An excerpt from William Litt's journal 'Wrestliana' published in 1823, in which he describes the different wrestling throws in Cumberland and Westmorland style wrestling,and the difficulties in establishing rules for 'taking hold' prior to commencement of a bout.

Page 3.

When one party gets a leg behind an opponent’s it is called haming, or catching the heel, according to the manner in which it is done. If the legs are intertwined with each other, or if the heel of the assailant is above the small of the defendant’s leg, it is usually termed haming; for no other reason that we can divine, except from the strength required in the ham, either for accelerating or defending the attack. Sometimes a ham is practiced at the time of taking hold, or when taken off the ground, by rapidly striking the heel behind the knee; as the sinews of the person lifting are then at full stretch, if the party lifted do it forcibly, and can throw the full weight of his body along with it, it is often effective. Haming, as well as catching the heel, is indiscriminately practiced, either as attacks of themselves, or as auxiliaries to other attacks.

To guard against a ham, the defendant should feel his feet firm upon the ground, slack his hold, and bear forward with his breast against the assailant’s. If he succeed in this, he should endeavour, if the ham be persevered in, to turn or twist his opponent over  by wheeling him off his breast to the opposite side, as he will have only one leg on the ground; but should he quit the ham, no time should be lost in closing the hands lower down upon his back, and becoming the assailant in turn. Catching the heel is often quite a different operation - it’s object generally is to force the foot forward by rapidly striking the heel, against the heel, or ancle of the defendant. Should it not prove immediately effective, yet if the defendant staggers, and ultimately falls by not being able to extricate himself from it, it is usually called hankering the heel. Catching the heel may be practised either on the outside, or inside, and if done with force and quickness, it is a very difficult move to guard against, and a wrestler known to be an expert in catching, or hankering, is generally as little fancied as an opponent, as one skilled in any other mode whatever.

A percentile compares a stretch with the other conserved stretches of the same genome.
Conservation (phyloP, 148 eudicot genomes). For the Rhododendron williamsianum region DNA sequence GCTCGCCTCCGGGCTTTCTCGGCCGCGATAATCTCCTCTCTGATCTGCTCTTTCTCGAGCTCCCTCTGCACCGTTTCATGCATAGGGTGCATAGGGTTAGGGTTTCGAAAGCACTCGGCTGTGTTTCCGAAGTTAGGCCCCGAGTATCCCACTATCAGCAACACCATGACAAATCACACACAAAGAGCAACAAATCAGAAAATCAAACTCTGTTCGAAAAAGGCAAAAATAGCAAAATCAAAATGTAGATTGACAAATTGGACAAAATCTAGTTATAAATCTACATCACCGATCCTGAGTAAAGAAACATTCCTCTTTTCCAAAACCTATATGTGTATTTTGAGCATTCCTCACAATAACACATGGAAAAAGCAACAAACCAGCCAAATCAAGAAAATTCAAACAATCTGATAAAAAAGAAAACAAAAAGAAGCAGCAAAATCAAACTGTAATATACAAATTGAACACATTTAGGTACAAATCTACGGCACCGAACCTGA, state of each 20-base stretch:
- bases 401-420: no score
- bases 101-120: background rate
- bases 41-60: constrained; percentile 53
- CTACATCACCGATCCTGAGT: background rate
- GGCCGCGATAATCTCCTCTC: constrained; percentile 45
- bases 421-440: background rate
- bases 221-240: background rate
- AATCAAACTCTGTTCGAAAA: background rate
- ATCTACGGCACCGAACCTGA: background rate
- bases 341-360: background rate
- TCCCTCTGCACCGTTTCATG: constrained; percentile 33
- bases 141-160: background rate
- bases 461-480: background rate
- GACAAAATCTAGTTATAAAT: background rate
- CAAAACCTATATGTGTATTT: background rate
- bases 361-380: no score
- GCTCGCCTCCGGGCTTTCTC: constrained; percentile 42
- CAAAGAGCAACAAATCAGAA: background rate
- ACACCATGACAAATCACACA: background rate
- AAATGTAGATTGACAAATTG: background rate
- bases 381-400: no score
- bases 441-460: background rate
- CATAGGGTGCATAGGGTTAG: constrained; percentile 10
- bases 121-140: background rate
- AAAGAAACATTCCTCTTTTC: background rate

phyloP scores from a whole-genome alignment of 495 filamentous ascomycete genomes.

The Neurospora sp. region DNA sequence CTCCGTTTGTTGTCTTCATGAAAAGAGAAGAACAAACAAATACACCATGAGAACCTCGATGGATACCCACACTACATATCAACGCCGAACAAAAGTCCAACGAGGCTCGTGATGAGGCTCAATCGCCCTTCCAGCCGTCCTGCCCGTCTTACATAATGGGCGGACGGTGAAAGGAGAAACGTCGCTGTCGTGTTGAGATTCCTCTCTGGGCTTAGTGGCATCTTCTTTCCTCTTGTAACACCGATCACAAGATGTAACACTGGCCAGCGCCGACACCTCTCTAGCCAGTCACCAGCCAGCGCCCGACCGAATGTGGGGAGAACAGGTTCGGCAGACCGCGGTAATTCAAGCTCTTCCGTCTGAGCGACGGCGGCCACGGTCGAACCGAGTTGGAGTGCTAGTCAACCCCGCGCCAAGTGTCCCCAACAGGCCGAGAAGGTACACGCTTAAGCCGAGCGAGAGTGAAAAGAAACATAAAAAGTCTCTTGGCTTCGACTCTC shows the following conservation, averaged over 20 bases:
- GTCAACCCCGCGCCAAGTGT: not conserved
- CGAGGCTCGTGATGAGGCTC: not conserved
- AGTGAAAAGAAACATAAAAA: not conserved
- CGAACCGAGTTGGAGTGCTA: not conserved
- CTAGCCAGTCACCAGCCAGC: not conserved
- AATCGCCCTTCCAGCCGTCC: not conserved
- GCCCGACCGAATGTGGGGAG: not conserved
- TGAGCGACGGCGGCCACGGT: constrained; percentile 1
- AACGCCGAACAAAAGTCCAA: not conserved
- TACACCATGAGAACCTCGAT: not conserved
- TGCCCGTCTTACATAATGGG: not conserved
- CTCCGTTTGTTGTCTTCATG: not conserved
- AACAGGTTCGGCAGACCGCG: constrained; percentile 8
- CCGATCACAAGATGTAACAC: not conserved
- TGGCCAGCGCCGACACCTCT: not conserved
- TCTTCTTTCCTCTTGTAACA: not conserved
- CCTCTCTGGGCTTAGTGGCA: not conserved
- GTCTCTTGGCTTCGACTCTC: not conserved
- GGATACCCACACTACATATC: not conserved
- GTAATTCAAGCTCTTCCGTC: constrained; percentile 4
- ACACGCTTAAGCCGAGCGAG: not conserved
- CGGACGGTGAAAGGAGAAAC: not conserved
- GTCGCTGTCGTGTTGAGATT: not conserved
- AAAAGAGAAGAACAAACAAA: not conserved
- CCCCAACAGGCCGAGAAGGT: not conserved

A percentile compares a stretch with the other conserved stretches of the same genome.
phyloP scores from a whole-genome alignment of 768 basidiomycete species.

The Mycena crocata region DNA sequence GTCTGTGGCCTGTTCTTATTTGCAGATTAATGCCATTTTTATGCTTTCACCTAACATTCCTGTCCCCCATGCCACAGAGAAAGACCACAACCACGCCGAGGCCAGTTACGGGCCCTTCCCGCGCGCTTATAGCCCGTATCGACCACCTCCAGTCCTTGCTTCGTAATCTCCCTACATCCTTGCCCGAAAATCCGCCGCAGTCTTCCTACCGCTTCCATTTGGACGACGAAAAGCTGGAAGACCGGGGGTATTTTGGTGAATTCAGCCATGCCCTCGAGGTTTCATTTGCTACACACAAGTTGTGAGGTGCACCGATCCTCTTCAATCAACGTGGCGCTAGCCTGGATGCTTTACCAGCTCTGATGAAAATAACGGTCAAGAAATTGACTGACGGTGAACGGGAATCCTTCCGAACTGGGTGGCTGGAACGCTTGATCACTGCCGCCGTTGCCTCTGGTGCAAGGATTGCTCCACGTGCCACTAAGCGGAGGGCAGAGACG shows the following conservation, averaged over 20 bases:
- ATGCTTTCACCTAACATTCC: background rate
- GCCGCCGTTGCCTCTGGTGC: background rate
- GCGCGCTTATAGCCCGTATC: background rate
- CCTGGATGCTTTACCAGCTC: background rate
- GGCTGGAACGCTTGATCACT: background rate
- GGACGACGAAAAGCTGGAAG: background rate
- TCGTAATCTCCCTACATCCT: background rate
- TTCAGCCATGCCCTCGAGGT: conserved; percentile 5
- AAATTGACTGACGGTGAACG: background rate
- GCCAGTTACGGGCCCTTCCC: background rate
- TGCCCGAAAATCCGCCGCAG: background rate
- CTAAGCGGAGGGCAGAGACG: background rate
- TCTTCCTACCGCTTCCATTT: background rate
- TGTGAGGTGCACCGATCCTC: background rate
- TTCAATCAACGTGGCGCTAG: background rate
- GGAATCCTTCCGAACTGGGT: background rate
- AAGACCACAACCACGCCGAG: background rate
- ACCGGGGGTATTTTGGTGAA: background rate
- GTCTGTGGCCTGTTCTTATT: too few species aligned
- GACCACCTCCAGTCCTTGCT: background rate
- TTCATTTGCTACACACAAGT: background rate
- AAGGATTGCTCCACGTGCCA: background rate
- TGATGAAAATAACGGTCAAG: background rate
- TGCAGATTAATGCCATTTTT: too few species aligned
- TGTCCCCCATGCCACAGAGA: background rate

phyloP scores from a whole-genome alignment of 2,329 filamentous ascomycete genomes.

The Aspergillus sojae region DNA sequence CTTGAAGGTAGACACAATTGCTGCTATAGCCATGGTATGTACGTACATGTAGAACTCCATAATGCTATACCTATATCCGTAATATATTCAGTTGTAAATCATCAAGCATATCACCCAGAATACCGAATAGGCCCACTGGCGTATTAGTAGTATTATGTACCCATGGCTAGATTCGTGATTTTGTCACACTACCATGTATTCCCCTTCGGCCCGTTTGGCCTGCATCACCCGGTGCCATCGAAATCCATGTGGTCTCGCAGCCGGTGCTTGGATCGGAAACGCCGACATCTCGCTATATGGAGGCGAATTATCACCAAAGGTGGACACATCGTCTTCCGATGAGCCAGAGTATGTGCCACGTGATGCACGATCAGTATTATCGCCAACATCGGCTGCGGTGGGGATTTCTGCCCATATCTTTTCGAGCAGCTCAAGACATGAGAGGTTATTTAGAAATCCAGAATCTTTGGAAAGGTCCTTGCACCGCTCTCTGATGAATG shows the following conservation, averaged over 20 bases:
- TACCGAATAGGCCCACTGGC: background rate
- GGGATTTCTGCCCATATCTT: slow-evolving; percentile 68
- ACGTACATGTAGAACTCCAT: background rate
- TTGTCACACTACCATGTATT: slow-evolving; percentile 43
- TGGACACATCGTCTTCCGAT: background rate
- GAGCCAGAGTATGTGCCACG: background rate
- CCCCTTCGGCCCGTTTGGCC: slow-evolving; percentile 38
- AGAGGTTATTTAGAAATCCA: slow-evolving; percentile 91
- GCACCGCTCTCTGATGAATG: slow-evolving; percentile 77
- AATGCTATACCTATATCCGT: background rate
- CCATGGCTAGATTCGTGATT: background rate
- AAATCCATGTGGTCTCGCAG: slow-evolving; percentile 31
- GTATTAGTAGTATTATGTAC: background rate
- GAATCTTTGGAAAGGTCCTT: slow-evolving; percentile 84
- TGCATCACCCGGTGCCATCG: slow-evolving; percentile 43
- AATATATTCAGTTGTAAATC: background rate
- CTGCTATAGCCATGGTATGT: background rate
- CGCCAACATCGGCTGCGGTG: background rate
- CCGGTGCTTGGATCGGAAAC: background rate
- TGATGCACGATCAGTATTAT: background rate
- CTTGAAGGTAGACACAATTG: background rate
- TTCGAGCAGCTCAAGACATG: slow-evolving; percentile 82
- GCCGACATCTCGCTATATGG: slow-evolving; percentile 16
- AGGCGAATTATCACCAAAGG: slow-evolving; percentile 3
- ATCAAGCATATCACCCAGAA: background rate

Thomas Nicholson, of Threlkeld, who won at Carlisle for 3 successive years was a forcible illustrator of this mode. He was certainly uncommonly good at it, and though by no means wanting in other modes, yet he was more indebted to this method for victory than all the rest put together. There is another mode similar to these last mentioned, by which falls, particularly amongst new beginners, or novices are often decided. This may be termed twining over the knee, as it is effected by getting the knee outside and twining an opponent over it. It is not our intention to dwell much upon what is often indiscriminately termed hanching, henching, hipping, buttocking or cross buttocking, as they are all effected in nearly the same manner; and in fact, whatever then may be fancically (sic) called, the breast and side are often times, though not always, as much used as the hip, or what is the most general appellation the buttock.

A man skilled in this method of wrestling generally strives for a loose hold, and it is the left side which is mostly used for effecting the desired object. By stepping partly in and crossways with the left foot, twining the body in, and throwing the buttock underneath the belly; the defendant is by the assailant’s arms being kept tight around his neck, or shoulders, hoisted on, and thrown off, or over the side, or buttock; as the latter is by the act of stepping farthest in, it has acquired the name of buttocking; and when the leg or foot gets quite across the defendant’s body, of cross buttocking; though even then, it is evident  unless the effort was seconded by the arms and higher part of the body, the act of throwing the leg across would be fatal to the aggressor. Sometimes when the assailant perceives or feels his man staggered, or balanced upon his side, or buttock, he is so circumstanced as to be able to strike with one of his feet across the shins; when this is done the fall is often clean and effective.

At other times the situation admits of getting the leg or foot, behind both of the defendant’s; when this happens it is in some places called grandystepping.

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